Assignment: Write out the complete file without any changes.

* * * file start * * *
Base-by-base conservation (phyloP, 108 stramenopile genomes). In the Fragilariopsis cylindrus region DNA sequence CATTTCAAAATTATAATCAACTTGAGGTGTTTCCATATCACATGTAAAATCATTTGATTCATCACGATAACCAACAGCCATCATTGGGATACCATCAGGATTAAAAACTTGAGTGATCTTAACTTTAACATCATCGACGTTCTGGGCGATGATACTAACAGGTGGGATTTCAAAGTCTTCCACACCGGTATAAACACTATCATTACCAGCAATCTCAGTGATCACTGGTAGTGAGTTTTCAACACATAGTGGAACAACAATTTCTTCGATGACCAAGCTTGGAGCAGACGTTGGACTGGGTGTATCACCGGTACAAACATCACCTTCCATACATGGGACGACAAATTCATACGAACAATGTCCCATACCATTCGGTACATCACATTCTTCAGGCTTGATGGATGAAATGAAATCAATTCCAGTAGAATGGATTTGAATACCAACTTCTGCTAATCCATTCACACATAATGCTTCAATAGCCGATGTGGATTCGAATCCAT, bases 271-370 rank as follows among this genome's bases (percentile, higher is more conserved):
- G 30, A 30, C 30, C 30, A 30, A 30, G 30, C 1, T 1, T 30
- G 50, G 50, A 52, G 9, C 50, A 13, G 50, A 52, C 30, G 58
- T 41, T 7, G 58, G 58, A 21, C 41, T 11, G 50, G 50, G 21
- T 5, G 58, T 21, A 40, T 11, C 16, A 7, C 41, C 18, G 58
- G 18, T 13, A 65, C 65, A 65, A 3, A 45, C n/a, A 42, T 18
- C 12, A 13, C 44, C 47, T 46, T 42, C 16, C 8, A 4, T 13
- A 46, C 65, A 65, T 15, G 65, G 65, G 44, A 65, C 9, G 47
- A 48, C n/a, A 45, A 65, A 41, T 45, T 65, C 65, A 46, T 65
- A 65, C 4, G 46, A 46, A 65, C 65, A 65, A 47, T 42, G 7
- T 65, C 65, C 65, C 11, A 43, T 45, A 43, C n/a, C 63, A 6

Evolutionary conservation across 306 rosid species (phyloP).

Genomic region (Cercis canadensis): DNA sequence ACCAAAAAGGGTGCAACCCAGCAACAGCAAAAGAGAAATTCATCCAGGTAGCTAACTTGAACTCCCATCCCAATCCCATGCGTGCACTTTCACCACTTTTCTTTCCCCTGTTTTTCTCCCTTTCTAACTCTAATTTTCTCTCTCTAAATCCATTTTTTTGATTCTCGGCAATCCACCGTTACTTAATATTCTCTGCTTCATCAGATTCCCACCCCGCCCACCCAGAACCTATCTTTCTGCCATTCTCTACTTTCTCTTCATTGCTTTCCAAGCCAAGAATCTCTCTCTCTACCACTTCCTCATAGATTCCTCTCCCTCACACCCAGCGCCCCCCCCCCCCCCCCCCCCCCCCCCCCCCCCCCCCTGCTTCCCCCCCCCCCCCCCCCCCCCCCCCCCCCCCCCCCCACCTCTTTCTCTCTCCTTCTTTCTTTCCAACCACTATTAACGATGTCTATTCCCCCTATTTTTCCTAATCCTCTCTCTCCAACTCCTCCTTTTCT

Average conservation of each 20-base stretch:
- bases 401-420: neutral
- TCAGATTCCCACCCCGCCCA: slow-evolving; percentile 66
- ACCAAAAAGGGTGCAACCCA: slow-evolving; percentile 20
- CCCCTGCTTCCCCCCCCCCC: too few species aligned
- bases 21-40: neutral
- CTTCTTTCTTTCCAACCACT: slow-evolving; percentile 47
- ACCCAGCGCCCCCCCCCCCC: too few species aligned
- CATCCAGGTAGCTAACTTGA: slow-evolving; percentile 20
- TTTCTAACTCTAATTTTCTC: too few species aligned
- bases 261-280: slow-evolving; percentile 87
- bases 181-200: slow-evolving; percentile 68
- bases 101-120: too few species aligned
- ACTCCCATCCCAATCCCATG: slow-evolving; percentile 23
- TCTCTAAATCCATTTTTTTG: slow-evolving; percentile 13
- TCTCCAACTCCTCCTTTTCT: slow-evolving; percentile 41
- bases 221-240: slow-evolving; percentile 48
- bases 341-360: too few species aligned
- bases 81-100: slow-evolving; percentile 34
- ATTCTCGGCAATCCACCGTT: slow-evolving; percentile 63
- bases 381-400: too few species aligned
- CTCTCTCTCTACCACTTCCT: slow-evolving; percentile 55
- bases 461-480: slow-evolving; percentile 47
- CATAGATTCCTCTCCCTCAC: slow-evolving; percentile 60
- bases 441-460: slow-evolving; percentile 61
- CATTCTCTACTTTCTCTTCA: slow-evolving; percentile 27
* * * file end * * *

Base-by-base conservation (phyloP, 108 stramenopile genomes). In the Fragilariopsis cylindrus region DNA sequence CATTTCAAAATTATAATCAACTTGAGGTGTTTCCATATCACATGTAAAATCATTTGATTCATCACGATAACCAACAGCCATCATTGGGATACCATCAGGATTAAAAACTTGAGTGATCTTAACTTTAACATCATCGACGTTCTGGGCGATGATACTAACAGGTGGGATTTCAAAGTCTTCCACACCGGTATAAACACTATCATTACCAGCAATCTCAGTGATCACTGGTAGTGAGTTTTCAACACATAGTGGAACAACAATTTCTTCGATGACCAAGCTTGGAGCAGACGTTGGACTGGGTGTATCACCGGTACAAACATCACCTTCCATACATGGGACGACAAATTCATACGAACAATGTCCCATACCATTCGGTACATCACATTCTTCAGGCTTGATGGATGAAATGAAATCAATTCCAGTAGAATGGATTTGAATACCAACTTCTGCTAATCCATTCACACATAATGCTTCAATAGCCGATGTGGATTCGAATCCAT, bases 271-370 rank as follows among this genome's bases (percentile, higher is more conserved):
- G 30, A 30, C 30, C 30, A 30, A 30, G 30, C 1, T 1, T 30
- G 50, G 50, A 52, G 9, C 50, A 13, G 50, A 52, C 30, G 58
- T 41, T 7, G 58, G 58, A 21, C 41, T 11, G 50, G 50, G 21
- T 5, G 58, T 21, A 40, T 11, C 16, A 7, C 41, C 18, G 58
- G 18, T 13, A 65, C 65, A 65, A 3, A 45, C n/a, A 42, T 18
- C 12, A 13, C 44, C 47, T 46, T 42, C 16, C 8, A 4, T 13
- A 46, C 65, A 65, T 15, G 65, G 65, G 44, A 65, C 9, G 47
- A 48, C n/a, A 45, A 65, A 41, T 45, T 65, C 65, A 46, T 65
- A 65, C 4, G 46, A 46, A 65, C 65, A 65, A 47, T 42, G 7
- T 65, C 65, C 65, C 11, A 43, T 45, A 43, C n/a, C 63, A 6

Evolutionary conservation across 306 rosid species (phyloP).

Genomic region (Cercis canadensis): DNA sequence ACCAAAAAGGGTGCAACCCAGCAACAGCAAAAGAGAAATTCATCCAGGTAGCTAACTTGAACTCCCATCCCAATCCCATGCGTGCACTTTCACCACTTTTCTTTCCCCTGTTTTTCTCCCTTTCTAACTCTAATTTTCTCTCTCTAAATCCATTTTTTTGATTCTCGGCAATCCACCGTTACTTAATATTCTCTGCTTCATCAGATTCCCACCCCGCCCACCCAGAACCTATCTTTCTGCCATTCTCTACTTTCTCTTCATTGCTTTCCAAGCCAAGAATCTCTCTCTCTACCACTTCCTCATAGATTCCTCTCCCTCACACCCAGCGCCCCCCCCCCCCCCCCCCCCCCCCCCCCCCCCCCCCTGCTTCCCCCCCCCCCCCCCCCCCCCCCCCCCCCCCCCCCCACCTCTTTCTCTCTCCTTCTTTCTTTCCAACCACTATTAACGATGTCTATTCCCCCTATTTTTCCTAATCCTCTCTCTCCAACTCCTCCTTTTCT

Average conservation of each 20-base stretch:
- bases 401-420: neutral
- TCAGATTCCCACCCCGCCCA: slow-evolving; percentile 66
- ACCAAAAAGGGTGCAACCCA: slow-evolving; percentile 20
- CCCCTGCTTCCCCCCCCCCC: too few species aligned
- bases 21-40: neutral
- CTTCTTTCTTTCCAACCACT: slow-evolving; percentile 47
- ACCCAGCGCCCCCCCCCCCC: too few species aligned
- CATCCAGGTAGCTAACTTGA: slow-evolving; percentile 20
- TTTCTAACTCTAATTTTCTC: too few species aligned
- bases 261-280: slow-evolving; percentile 87
- bases 181-200: slow-evolving; percentile 68
- bases 101-120: too few species aligned
- ACTCCCATCCCAATCCCATG: slow-evolving; percentile 23
- TCTCTAAATCCATTTTTTTG: slow-evolving; percentile 13
- TCTCCAACTCCTCCTTTTCT: slow-evolving; percentile 41
- bases 221-240: slow-evolving; percentile 48
- bases 341-360: too few species aligned
- bases 81-100: slow-evolving; percentile 34
- ATTCTCGGCAATCCACCGTT: slow-evolving; percentile 63
- bases 381-400: too few species aligned
- CTCTCTCTCTACCACTTCCT: slow-evolving; percentile 55
- bases 461-480: slow-evolving; percentile 47
- CATAGATTCCTCTCCCTCAC: slow-evolving; percentile 60
- bases 441-460: slow-evolving; percentile 61
- CATTCTCTACTTTCTCTTCA: slow-evolving; percentile 27